Profiling vault performance

Great post @mav! They always are, but this one is very nice.

I would solve this by identifying the entry point to the vault for the source data, and at first location for the crypto operation, create a struct that is henceforth passed on. Might not always be suitable, but in the naïve case. Like so:

source1: [source1],
source2: [source 2],
value: [computed value]

So another abstraction for the data handled.

I’m just assuming (haven’t studied the code now) that the data today is passed on through function calls, and operated on in multiple places along the way, and this approach would then be less of a change than introducing a cache.


We do memoise in some cases and perhaps not in all. It is a good point to check where memoisation is missing and should be maintained. Nice point @mav thanks again, but really thanks is not enough. We will need to make a charity donation or do something, these posts are pure gold for us.


Exactly what neo said. One of the best features of safe is enduring data integrity, but no need for fancy sas controller cards and enterprise drives or filesystems… hard error rates happen, bits rot, etc.

EDIT : I guess we can’t get around the need for ECC ram though… something to consider for farming hardware… although there is a library called SoftECC that might help…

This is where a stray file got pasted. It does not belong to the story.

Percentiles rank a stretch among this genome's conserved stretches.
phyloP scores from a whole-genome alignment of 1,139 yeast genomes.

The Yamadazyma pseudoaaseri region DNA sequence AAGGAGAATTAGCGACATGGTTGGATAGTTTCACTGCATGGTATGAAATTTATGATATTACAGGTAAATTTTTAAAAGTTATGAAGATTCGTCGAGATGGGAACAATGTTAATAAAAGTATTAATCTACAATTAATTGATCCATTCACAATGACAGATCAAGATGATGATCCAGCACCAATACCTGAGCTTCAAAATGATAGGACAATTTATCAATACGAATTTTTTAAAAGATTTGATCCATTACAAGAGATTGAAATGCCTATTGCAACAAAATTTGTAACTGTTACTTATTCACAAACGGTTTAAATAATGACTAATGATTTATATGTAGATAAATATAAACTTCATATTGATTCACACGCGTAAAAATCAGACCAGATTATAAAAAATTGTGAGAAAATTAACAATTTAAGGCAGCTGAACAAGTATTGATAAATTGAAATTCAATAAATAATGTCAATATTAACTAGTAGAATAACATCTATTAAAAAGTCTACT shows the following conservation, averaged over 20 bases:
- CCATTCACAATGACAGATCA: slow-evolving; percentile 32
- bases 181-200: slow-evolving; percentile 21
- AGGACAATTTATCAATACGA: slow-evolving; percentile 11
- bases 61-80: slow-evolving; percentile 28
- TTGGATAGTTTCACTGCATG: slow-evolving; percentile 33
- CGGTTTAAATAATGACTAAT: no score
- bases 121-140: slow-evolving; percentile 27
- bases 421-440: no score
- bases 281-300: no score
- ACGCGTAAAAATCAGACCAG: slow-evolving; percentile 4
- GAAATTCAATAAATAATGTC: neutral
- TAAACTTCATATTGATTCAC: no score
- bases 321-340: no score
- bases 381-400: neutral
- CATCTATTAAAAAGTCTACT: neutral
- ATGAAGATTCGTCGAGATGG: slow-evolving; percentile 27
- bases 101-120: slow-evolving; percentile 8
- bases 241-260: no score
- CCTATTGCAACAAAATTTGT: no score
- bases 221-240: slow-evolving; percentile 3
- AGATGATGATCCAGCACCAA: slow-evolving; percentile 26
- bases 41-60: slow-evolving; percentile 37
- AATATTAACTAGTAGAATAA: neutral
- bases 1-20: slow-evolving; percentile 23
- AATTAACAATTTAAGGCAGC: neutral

Correct since SAFE provides the redundancy built in.


A simple benchmark for alpha-2 so we can compare with later networks.

Uploading and fetching 100 ImmutableData and 100 MutableData took me 6m39.

This was done using the client_stress_test repeatedly (averaging over 4 tests 6m40, 6m38, 6m43, 6m35)

If anyone else can run the client_stress_test on alpha 2 and put some timings up that’d be cool (but it requires modifying code in client_stress_test so I’m not really expecting it).


Forgive me, I am not sure of a couple of things with the stress test.

Are we talking of 400MB total transferred (200 up & 200 down)?

Do you have the figure for the time to upload or is it upload one chunk then download it.